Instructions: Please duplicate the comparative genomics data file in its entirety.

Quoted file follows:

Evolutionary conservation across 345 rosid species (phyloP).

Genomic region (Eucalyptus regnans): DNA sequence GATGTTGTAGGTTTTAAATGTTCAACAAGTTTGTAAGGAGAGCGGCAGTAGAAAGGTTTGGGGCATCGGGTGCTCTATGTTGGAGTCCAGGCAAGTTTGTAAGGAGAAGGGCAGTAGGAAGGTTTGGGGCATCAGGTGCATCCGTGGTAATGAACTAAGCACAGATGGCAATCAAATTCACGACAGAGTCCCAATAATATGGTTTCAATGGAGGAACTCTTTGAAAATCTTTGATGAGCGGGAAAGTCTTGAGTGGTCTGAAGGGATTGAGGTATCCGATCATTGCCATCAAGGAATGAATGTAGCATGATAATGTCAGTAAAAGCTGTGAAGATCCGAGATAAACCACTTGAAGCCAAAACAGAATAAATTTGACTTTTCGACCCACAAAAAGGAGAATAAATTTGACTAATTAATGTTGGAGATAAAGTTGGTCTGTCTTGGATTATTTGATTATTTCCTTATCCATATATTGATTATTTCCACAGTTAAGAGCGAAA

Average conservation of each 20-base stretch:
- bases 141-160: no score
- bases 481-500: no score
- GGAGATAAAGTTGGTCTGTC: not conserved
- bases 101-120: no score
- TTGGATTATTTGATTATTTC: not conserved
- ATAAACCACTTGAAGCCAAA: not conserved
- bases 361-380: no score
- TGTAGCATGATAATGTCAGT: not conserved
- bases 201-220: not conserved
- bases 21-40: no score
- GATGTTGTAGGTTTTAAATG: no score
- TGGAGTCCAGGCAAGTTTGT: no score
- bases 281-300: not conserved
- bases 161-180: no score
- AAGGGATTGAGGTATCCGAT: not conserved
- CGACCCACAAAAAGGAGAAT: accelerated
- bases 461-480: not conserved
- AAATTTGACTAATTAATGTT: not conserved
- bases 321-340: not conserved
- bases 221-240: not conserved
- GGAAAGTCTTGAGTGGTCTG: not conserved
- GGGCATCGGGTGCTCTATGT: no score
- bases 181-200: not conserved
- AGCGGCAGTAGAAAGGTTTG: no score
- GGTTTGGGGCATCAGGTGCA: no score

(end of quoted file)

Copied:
Evolutionary conservation across 345 rosid species (phyloP).

Genomic region (Eucalyptus regnans): DNA sequence GATGTTGTAGGTTTTAAATGTTCAACAAGTTTGTAAGGAGAGCGGCAGTAGAAAGGTTTGGGGCATCGGGTGCTCTATGTTGGAGTCCAGGCAAGTTTGTAAGGAGAAGGGCAGTAGGAAGGTTTGGGGCATCAGGTGCATCCGTGGTAATGAACTAAGCACAGATGGCAATCAAATTCACGACAGAGTCCCAATAATATGGTTTCAATGGAGGAACTCTTTGAAAATCTTTGATGAGCGGGAAAGTCTTGAGTGGTCTGAAGGGATTGAGGTATCCGATCATTGCCATCAAGGAATGAATGTAGCATGATAATGTCAGTAAAAGCTGTGAAGATCCGAGATAAACCACTTGAAGCCAAAACAGAATAAATTTGACTTTTCGACCCACAAAAAGGAGAATAAATTTGACTAATTAATGTTGGAGATAAAGTTGGTCTGTCTTGGATTATTTGATTATTTCCTTATCCATATATTGATTATTTCCACAGTTAAGAGCGAAA

Average conservation of each 20-base stretch:
- bases 141-160: no score
- bases 481-500: no score
- GGAGATAAAGTTGGTCTGTC: not conserved
- bases 101-120: no score
- TTGGATTATTTGATTATTTC: not conserved
- ATAAACCACTTGAAGCCAAA: not conserved
- bases 361-380: no score
- TGTAGCATGATAATGTCAGT: not conserved
- bases 201-220: not conserved
- bases 21-40: no score
- GATGTTGTAGGTTTTAAATG: no score
- TGGAGTCCAGGCAAGTTTGT: no score
- bases 281-300: not conserved
- bases 161-180: no score
- AAGGGATTGAGGTATCCGAT: not conserved
- CGACCCACAAAAAGGAGAAT: accelerated
- bases 461-480: not conserved
- AAATTTGACTAATTAATGTT: not conserved
- bases 321-340: not conserved
- bases 221-240: not conserved
- GGAAAGTCTTGAGTGGTCTG: not conserved
- GGGCATCGGGTGCTCTATGT: no score
- bases 181-200: not conserved
- AGCGGCAGTAGAAAGGTTTG: no score
- GGTTTGGGGCATCAGGTGCA: no score